Clinics in Crisis

Through our over 200 branches, TAC monitors hundreds of clinics across the country. Our members are the people who need the public health system to work, so we are the first to notice when it doesn’t. The reality is that our clinics are failing to provide the healthcare we need.

Often we start queueing outside the gates as early as 3am, only to wait all day, to never be seen. We get to the clinic, only to be sent home empty handed without the medicines we need. In most cases the nurses are overworked and under-resourced. Often, they shout at us. Doctors are scarce. We wait in tiny rooms – if we are lucky – or sit outside without shade or seats even if we are elderly or sick. When we eventually get seen, in some clinics all the patients can see and hear our consultation. In some clinics colour coded folders separate people living with HIV from those who don’t. The buildings are often falling apart. We use pit latrine toilets. Equipment is missing or broken. Our files goes missing. We wait years for pap smears, or the results of tests. We get TB because the windows are never opened and no-one gives out masks to those coughing. The clinic committees we rely on to solve these problems either don’t exist, or don’t know what they should do.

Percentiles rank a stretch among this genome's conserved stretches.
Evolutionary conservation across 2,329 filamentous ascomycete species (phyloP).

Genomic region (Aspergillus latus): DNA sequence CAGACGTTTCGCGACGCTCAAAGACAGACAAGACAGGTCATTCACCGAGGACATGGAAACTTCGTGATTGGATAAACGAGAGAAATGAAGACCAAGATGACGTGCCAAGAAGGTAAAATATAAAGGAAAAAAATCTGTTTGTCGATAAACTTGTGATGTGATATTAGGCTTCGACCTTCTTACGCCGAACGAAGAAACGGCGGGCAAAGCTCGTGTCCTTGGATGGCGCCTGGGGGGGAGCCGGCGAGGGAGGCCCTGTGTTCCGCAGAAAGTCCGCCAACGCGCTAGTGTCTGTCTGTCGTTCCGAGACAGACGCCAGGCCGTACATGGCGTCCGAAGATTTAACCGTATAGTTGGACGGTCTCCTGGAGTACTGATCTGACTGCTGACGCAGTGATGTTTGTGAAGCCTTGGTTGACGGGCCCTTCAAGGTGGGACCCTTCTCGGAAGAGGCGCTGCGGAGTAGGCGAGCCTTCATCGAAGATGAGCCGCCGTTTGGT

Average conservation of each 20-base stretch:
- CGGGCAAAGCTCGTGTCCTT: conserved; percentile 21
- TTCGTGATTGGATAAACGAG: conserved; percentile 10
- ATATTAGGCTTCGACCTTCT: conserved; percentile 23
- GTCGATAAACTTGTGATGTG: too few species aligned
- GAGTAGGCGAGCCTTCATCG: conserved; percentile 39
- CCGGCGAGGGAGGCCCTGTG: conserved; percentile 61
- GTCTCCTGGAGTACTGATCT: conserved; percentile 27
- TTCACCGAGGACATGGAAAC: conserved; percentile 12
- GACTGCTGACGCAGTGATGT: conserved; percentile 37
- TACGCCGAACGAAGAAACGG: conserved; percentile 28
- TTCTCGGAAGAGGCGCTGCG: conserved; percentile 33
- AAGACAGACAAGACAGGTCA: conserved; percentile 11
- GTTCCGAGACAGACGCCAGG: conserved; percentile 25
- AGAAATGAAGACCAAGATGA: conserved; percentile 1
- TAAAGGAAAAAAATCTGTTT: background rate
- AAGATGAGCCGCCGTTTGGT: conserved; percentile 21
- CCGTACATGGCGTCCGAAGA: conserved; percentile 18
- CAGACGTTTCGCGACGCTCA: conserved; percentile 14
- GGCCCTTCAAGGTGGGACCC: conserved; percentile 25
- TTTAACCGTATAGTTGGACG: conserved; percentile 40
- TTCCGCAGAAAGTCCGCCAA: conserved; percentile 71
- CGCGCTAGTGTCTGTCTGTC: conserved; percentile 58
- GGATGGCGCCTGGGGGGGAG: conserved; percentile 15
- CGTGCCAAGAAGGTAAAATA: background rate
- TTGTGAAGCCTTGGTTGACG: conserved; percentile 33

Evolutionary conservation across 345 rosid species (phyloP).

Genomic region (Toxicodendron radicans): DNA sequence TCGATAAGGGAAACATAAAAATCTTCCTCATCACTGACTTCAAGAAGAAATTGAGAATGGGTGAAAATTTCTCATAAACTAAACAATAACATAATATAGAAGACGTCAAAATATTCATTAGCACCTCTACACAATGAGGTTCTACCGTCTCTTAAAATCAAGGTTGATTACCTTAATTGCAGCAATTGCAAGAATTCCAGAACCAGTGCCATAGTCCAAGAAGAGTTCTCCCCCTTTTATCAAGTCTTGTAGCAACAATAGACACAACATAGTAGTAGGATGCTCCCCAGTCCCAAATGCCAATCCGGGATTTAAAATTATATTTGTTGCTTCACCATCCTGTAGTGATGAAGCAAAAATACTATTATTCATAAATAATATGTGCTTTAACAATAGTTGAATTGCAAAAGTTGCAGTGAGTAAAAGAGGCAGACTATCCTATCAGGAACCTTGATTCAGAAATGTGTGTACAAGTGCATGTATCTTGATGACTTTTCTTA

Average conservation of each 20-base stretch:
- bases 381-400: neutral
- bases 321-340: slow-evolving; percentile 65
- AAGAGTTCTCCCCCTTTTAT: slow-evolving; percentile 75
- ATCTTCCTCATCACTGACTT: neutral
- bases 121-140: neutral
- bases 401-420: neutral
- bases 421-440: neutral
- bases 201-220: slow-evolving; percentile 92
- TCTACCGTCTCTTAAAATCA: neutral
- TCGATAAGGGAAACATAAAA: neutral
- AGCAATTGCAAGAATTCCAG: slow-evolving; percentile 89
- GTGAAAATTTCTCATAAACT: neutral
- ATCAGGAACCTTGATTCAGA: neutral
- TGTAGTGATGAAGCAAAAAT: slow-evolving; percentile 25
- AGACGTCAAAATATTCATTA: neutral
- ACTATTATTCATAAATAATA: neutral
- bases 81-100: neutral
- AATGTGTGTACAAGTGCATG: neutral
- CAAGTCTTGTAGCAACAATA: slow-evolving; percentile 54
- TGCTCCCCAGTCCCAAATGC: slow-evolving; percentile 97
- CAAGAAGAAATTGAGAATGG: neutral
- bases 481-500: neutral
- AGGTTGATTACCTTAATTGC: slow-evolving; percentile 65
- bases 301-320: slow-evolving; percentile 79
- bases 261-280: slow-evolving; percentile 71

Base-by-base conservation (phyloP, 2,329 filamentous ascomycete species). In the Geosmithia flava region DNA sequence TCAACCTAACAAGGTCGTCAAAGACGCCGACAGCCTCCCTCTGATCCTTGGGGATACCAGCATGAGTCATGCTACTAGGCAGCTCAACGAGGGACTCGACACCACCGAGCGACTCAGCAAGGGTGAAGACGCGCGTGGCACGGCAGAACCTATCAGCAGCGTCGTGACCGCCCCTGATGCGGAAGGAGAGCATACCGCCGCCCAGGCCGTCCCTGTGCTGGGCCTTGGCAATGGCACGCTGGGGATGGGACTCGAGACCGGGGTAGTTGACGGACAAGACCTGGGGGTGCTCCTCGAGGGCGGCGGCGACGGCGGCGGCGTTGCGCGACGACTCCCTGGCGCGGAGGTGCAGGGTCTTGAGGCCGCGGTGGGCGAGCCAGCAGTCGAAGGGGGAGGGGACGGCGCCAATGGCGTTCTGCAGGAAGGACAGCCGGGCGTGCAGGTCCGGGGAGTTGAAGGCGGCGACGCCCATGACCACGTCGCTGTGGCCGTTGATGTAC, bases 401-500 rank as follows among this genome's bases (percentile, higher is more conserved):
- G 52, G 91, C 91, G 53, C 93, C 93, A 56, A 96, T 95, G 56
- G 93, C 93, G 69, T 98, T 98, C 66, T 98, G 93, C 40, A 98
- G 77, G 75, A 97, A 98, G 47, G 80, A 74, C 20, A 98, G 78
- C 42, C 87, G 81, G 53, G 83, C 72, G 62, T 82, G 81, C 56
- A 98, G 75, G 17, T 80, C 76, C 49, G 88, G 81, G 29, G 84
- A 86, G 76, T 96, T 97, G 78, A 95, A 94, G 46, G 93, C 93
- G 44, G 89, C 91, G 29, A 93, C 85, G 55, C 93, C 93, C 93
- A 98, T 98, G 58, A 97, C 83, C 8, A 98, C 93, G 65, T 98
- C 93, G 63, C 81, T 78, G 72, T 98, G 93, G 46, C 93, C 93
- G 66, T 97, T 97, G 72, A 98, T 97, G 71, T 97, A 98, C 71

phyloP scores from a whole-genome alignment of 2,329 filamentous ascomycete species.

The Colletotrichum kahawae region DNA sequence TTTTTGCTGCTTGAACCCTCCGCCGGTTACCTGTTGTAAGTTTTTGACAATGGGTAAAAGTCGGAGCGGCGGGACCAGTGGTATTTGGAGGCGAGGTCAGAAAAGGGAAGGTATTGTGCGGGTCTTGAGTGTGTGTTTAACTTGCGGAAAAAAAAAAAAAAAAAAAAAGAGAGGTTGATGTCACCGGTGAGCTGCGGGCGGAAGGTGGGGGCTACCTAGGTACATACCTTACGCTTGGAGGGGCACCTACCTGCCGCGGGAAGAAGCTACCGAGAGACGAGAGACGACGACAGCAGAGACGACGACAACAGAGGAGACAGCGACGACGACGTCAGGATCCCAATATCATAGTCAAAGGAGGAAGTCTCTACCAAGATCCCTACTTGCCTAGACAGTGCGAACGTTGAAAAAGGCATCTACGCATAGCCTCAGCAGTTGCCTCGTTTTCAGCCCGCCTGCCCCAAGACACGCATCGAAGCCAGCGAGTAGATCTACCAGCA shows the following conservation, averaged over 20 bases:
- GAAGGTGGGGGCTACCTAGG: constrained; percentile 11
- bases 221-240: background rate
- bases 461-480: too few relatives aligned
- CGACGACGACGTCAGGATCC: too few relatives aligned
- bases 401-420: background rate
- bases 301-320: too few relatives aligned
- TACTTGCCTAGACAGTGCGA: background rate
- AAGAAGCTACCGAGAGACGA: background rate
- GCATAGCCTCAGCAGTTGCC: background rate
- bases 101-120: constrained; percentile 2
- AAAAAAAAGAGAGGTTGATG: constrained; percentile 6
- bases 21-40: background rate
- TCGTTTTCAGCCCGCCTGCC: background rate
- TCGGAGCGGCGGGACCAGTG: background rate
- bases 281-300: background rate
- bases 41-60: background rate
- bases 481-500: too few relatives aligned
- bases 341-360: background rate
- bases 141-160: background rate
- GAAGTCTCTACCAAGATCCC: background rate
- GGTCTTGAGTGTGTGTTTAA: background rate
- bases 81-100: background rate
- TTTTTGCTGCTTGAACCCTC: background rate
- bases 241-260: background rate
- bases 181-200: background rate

This is unacceptable. Our clinics are in crisis. As part of our greater “clinics in crisis campaign” each TAC branch has launched a local campaign to turn this situation around. By organising locally, our branches will demand accountability and quality healthcare services where they are needed.

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